- The Washington Times - Monday, September 23, 2019

The United Auto Workers’ longest nationwide strike since 1970 entered its second week as negotiations with General Motors restarted Monday.

Negotiators for the UAW and GM met Monday after a weekend of talks had stalled over a new four-year contract between workers and the country’s largest automaker.

Meanwhile, picketing workers began receiving $250 per week in strike pay, as opposed to their normal GM wages that ended last week.

About 49,000 UAW members walked off their jobs at GM on Sept. 16, freezing production at more than 30 manufacturing sites in nine states.

Wall Street continued to show worries with GM stock closing Monday at $37.24, down about 5% since the strike started. The strike reportedly is costing GM between $50 million and $100 million a day.

The strike also has garnered the political spotlight.

President Trump has encouraged GM to make a deal quickly, while Democratic presidential candidates, including former Vice President Joseph R. Biden and Sen. Elizabeth Warren, have visited strikers to show allegiance to their labor disruption.

While both sides have been tight-lipped over details of the negotiations, a person briefed on the talks identified major sticking points that include wages and profit-sharing, new products for factories that GM wants to close, a faster route to full wages for new hires and the company’s use of temporary workers.

In Lordstown, Ohio, where GM is closing a more than 50-year-old small-car assembly plant, the company has offered to instead locate a battery factory.

The factory would be run by a joint venture, and although it would have UAW workers, GM is proposing they work for pay that’s lower than what the company pays at assembly plants.

On Monday outside the Lordstown plant, strike leaders struck a positive tone.

“It is going well. Our people are frustrated with GM and we want them to know we are here,” Bill Adams, vice president of the UAW Local 1112, told The Washington Times.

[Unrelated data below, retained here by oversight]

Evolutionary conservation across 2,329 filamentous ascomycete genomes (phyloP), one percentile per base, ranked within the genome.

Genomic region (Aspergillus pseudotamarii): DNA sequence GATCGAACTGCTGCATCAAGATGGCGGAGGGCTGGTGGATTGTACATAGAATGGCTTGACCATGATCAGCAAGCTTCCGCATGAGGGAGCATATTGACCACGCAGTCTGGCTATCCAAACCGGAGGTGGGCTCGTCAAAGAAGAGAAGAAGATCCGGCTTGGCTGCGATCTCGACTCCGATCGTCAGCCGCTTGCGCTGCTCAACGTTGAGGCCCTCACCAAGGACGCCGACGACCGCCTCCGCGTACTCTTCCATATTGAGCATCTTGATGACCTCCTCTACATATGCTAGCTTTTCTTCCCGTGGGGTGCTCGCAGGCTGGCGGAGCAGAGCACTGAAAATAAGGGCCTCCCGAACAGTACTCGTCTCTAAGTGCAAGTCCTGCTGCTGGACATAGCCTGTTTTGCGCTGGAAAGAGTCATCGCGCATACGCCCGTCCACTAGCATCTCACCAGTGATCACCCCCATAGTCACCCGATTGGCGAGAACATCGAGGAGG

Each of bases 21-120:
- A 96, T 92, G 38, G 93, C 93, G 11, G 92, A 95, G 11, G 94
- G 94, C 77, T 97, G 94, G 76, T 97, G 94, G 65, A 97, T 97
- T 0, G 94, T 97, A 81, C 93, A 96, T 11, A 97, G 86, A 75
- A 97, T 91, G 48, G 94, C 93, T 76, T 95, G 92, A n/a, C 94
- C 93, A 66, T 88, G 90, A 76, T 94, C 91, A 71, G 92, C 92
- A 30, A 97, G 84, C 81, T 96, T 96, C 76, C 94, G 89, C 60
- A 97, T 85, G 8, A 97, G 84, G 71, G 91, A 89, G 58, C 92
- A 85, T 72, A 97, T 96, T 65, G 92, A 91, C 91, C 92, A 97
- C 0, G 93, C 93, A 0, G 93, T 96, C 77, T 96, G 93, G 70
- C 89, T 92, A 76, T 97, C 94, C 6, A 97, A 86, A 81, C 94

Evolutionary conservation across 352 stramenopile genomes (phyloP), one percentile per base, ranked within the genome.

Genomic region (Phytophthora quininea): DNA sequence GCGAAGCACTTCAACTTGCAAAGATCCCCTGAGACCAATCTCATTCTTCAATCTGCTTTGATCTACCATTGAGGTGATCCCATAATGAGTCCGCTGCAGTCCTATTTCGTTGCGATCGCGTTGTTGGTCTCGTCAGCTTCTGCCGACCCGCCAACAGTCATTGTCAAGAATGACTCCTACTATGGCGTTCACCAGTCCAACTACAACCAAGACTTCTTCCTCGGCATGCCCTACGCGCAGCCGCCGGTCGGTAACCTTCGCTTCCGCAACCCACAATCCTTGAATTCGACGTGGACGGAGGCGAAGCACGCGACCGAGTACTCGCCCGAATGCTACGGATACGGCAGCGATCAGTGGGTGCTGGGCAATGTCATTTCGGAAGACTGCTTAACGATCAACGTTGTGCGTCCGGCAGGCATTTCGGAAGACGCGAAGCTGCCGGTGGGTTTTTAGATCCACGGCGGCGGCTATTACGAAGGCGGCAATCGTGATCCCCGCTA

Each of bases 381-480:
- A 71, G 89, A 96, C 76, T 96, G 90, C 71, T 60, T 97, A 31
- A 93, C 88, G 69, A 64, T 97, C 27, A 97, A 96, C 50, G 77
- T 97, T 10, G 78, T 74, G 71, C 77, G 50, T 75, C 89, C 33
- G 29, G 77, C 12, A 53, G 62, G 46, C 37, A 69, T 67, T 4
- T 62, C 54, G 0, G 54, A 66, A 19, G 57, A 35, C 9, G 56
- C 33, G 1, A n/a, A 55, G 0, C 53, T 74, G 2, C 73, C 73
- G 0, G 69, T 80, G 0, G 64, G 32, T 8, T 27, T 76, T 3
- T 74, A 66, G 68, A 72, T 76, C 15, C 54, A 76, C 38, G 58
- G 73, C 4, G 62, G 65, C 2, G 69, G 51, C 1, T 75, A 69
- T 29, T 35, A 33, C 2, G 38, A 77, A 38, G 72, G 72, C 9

Mr. Adams, said about 500 UAW members are picketing voluntarily in multiple shifts to cover all 24 hours of the day. The union hall, he added, is functioning as a hub for donations, food and organizing activities.

UAW representatives also are pushing for a larger slice of the more than $30 billion in profits GM has made over the past five years. GM has countered that it sees a global auto sales decline ahead and wants to bring its labor costs in line with U.S. plants owned by foreign automakers.

Experts have noted that the strike comes at an interesting time for the American labor movement.

David Zonderman, a professor of U.S. labor history at North Carolina State University, said that union membership is at an all-time low nationally — but positive feelings about organizing are at a high.

A Gallup survey last month found that 64% of Americans approve of unions, up 16% from 2009.

Gallup, which has tracked public opinions of unions since the 1930s, added that since 1967, positive sentiments on unions have “only occasionally surpassed 60%” with the current rate one of the highest it has recorded over the past 50 years.

“Is this the rebirth of labor? Well, sometimes there is a real disconnect between unions and their ability to contribute to the growth of the middle class. People are discussing this again,” Mr. Zonderman told The Times.

Mr. Zonderman did note that recent Bureau of Labor Statistics figures show private-sector union membership to be under 7%, the lowest level since the Great Depression.

This article is based in part on wire service reports.

• Dan Boylan can be reached at dboylan@washingtontimes.com.

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